I was chatting to an attendee at an event I spoke at in Brisbane last week. David was telling me of the challenge he had with managing his manager John’s expectations. John was an insomniac and workaholic. He worked long into the night and started very early in the morning. Which is John’s choice. If that works for him that’s great, the problem was his chosen hours of work were being imposed onto David and this isn’t the first time I’ve heard a story like this.
Every morning a flood of emails from John greets David. Many of them instructions, some thought bubbles, some retracting the previous instruction, some ideas to implement and others just random nonsensical emails. David’s challenge is to sort through these, try and prioritise what has to be actioned whilst also managing the client demands he has and meet his KPI’s.
The phone calls from John start from 6am and can go through until 10pm. When he told me about these I questioned him. I asked if he was answering the phone at these hours to which he responded yes. He’s my boss, I always have to answer the phone don’t I? Simple answer to that is no!
There is no doubt that David assisted in creating this situation. For starters he answered the phone at all hours effectively buying into John’s expectations albeit unconsciously. Which is more common than not in our technological age, where we are accessible 24/7 and needing to manage our ‘now’ economy. In an effort be effective, to nip things in the bud and get a head start on tomorrow, we establish unreasonable precedents that we live to regret, as David has with John.
The problem for David is this has impacted on his home life. His wife is frustrated, he’s constantly on edge wondering when the next call will be and what it will be about and then being faced with a barrage of emails every morning starts his day off with dread.
You could easily suggest to David to ‘harden up’ and simply not answer the phone. But when jobs are increasingly hard to come by and you need to work, confronting this situation isn’t easy and can bring up all kinds of fear. He is currently looking for another role, as he doesn’t want to have to deal with this any longer.
The lesson here is two fold. As a leader, John has a complete lack of self-awareness around how his expectations and imposing his schedule onto others is impacting on his team’s performance and life. John’s leadership style is clearly firmly entrenched back in the 20th century with an added string to his bow of technology. His motto of ‘well I’m still working and so should you be’ demonstrates a complete lack of respect for others and is quite bullish behaviour. He is only concerned about himself. As David explains the whole team is impacted by John’s behaviour. The culture has a strong undercurrent of fear and frustration. It goes back to the old saying ‘The fish rots from the head’ and John’s disrespect, lack of self-awareness and unreasonable expectations are certainly rotting the culture and the spirit of his team.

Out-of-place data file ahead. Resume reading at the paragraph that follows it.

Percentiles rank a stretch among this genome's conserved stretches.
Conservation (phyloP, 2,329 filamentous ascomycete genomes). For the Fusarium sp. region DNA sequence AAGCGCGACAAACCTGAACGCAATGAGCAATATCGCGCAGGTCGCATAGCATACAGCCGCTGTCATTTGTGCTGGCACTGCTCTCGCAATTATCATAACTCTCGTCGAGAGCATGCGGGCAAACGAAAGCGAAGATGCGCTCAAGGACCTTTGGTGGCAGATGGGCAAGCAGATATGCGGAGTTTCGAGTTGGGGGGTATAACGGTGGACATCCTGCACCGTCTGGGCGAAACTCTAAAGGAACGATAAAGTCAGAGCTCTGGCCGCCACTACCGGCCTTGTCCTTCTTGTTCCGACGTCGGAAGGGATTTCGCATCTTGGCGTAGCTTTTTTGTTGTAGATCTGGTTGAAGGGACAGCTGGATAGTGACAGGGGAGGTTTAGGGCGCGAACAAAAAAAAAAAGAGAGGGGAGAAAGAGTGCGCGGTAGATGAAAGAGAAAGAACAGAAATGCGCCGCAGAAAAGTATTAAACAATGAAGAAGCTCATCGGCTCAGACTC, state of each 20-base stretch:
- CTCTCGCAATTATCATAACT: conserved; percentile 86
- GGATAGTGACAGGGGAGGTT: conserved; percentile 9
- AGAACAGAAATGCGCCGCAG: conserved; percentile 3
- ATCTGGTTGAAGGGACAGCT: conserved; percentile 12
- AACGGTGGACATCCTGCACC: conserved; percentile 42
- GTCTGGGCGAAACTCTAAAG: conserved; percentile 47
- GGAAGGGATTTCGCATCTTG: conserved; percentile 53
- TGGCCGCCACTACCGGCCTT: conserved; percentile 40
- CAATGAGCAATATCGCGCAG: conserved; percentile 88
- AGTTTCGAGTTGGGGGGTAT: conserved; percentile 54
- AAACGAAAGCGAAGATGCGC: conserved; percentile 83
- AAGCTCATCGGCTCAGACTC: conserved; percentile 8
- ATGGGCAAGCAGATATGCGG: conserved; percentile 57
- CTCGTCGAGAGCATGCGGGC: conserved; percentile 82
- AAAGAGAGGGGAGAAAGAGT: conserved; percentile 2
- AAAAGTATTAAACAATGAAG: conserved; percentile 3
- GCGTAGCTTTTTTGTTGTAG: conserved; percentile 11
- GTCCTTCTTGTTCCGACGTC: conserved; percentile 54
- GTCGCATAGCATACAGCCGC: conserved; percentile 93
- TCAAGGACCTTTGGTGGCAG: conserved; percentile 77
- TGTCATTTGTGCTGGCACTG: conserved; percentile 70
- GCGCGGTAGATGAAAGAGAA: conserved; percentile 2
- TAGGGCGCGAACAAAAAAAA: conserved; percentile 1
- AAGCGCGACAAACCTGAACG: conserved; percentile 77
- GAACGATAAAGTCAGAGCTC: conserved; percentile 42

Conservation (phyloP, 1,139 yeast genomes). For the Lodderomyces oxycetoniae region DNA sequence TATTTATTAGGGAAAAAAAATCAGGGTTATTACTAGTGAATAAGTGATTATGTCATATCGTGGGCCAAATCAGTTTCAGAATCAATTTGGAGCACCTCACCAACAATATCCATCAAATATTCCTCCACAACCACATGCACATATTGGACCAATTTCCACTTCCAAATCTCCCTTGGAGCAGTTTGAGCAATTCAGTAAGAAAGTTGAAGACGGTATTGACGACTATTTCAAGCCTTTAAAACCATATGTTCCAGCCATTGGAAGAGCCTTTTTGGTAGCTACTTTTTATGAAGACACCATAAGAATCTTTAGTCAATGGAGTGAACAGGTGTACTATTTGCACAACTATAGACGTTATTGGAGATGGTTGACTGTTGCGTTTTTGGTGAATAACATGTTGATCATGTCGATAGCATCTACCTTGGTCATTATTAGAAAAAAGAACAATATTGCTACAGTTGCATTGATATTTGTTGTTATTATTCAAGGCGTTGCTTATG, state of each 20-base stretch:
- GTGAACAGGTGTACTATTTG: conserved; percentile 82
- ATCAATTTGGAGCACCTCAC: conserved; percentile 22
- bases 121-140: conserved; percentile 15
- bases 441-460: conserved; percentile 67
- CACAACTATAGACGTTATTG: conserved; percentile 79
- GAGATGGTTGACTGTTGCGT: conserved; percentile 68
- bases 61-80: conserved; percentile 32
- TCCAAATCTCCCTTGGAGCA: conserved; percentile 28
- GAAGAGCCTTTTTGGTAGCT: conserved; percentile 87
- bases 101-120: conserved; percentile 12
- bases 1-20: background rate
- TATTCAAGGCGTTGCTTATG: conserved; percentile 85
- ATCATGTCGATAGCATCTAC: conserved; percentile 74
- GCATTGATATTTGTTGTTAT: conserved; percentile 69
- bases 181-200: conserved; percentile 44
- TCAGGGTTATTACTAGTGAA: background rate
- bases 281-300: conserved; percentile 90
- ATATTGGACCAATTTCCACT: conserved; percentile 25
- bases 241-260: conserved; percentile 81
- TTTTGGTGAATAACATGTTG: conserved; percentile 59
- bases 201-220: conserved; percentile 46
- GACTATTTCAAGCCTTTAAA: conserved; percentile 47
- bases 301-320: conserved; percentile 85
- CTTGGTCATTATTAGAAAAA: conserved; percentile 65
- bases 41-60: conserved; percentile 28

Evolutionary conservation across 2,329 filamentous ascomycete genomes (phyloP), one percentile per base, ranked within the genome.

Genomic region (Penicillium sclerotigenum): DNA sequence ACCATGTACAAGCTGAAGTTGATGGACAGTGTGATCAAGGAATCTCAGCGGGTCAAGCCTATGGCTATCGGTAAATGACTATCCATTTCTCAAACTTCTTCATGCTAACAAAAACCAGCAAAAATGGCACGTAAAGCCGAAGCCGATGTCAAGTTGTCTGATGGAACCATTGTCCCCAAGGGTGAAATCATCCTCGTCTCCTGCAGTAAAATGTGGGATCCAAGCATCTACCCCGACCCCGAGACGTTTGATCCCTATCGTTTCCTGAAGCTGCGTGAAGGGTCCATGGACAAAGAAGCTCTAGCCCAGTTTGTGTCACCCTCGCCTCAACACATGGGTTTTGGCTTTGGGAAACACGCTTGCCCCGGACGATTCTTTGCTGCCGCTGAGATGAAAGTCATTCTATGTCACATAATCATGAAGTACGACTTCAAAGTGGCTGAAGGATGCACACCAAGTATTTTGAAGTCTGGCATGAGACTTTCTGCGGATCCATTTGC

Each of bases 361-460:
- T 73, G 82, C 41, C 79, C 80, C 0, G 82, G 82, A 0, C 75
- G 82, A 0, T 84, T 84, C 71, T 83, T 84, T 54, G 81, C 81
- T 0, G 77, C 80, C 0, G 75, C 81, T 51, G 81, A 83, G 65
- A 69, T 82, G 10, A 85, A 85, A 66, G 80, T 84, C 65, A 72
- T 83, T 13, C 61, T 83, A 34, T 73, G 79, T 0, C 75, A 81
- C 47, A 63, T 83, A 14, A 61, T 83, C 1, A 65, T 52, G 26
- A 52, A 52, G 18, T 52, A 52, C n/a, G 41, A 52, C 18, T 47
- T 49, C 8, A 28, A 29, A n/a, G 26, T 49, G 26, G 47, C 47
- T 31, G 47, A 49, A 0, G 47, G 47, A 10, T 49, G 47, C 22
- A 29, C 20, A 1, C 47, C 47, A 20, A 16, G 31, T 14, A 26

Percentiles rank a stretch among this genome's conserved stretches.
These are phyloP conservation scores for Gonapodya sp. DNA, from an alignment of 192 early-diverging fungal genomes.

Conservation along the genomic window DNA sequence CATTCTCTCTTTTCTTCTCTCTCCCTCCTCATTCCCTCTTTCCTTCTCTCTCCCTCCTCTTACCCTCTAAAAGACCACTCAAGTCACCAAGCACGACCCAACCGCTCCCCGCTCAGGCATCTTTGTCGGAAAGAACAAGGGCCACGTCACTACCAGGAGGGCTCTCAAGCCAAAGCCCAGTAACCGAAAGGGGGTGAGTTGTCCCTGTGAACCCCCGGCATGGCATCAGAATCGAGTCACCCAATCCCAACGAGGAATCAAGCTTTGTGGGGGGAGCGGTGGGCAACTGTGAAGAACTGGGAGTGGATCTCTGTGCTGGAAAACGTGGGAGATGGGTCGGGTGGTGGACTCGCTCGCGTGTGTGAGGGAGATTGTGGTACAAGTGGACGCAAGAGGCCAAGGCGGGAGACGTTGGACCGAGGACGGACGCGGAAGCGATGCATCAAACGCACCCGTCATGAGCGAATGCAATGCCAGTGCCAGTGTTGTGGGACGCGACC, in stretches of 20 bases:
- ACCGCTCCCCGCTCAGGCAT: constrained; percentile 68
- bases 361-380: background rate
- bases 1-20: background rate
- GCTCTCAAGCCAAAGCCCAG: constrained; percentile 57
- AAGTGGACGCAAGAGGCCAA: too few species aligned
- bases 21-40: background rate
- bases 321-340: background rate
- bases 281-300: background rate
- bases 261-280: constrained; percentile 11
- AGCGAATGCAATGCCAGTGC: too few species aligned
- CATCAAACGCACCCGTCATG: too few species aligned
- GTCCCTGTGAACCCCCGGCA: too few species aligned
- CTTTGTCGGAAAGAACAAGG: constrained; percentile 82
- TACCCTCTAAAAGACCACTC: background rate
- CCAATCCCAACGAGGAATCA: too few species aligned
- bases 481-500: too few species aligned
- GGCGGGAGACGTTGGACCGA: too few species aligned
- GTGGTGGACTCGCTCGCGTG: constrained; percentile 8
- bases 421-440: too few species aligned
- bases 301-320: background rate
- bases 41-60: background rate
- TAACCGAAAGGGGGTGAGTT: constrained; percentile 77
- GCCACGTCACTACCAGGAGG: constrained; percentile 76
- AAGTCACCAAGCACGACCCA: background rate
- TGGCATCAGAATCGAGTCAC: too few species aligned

Secondly, we have to be very conscious in these technological times that we are clear about our boundaries and stick to them. Have clarity on your values and your priorities. Don’t fall into the trap of being accessible beyond what is acceptable to you. If it’s important to you to be present and have quality time with you’re family when you are at home – don’t answer the phone or emails. If you’re questioned on this explain the reasons. If this is unacceptable to an organisation then you know you’re in the wrong place. You need to have respect for yourself in the first instance.
It really saddens me to hear these stories but it also further strengthens my resolve to continue my mission of increasing self-awareness with leaders and helping them understand they can have a positive or negative impact on people that influences people’s lives. We effectively have people’s lives in our hands and if we don’t treat this with the respect it deserves we can cause a lot of carnage for people. And that is a responsibility we should take very seriously.